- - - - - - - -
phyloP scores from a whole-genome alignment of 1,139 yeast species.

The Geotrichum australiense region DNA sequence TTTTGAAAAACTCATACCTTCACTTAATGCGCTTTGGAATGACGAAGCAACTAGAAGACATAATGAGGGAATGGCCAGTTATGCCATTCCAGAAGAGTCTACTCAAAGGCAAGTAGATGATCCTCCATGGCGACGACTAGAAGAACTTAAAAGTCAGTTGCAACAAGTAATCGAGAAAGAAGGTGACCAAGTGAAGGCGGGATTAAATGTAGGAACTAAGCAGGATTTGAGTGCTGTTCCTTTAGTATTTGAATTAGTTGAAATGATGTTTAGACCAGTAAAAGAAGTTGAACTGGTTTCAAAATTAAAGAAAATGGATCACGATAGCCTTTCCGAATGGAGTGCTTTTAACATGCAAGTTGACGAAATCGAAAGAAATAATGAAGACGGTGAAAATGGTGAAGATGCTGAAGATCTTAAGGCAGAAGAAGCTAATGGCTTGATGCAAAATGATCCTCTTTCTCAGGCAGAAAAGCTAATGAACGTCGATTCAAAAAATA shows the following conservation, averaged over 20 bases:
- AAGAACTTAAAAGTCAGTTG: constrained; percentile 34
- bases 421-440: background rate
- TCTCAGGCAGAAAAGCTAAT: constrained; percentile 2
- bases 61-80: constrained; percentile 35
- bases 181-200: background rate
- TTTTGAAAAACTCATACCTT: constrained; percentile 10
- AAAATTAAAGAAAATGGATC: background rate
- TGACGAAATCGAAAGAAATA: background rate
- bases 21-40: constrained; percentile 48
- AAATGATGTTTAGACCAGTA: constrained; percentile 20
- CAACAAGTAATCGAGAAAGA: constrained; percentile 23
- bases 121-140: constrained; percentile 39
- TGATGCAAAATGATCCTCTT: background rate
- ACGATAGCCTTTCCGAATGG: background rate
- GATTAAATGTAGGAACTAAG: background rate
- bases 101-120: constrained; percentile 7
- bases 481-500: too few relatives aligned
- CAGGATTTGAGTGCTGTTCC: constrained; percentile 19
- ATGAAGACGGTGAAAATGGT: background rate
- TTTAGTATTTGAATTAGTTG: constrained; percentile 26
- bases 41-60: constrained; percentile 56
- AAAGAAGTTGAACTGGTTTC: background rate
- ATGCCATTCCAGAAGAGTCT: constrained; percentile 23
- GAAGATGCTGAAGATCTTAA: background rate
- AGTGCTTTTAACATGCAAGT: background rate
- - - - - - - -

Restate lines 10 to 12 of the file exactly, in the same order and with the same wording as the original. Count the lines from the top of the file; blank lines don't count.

- TGACGAAATCGAAAGAAATA: background rate
- bases 21-40: constrained; percentile 48
- AAATGATGTTTAGACCAGTA: constrained; percentile 20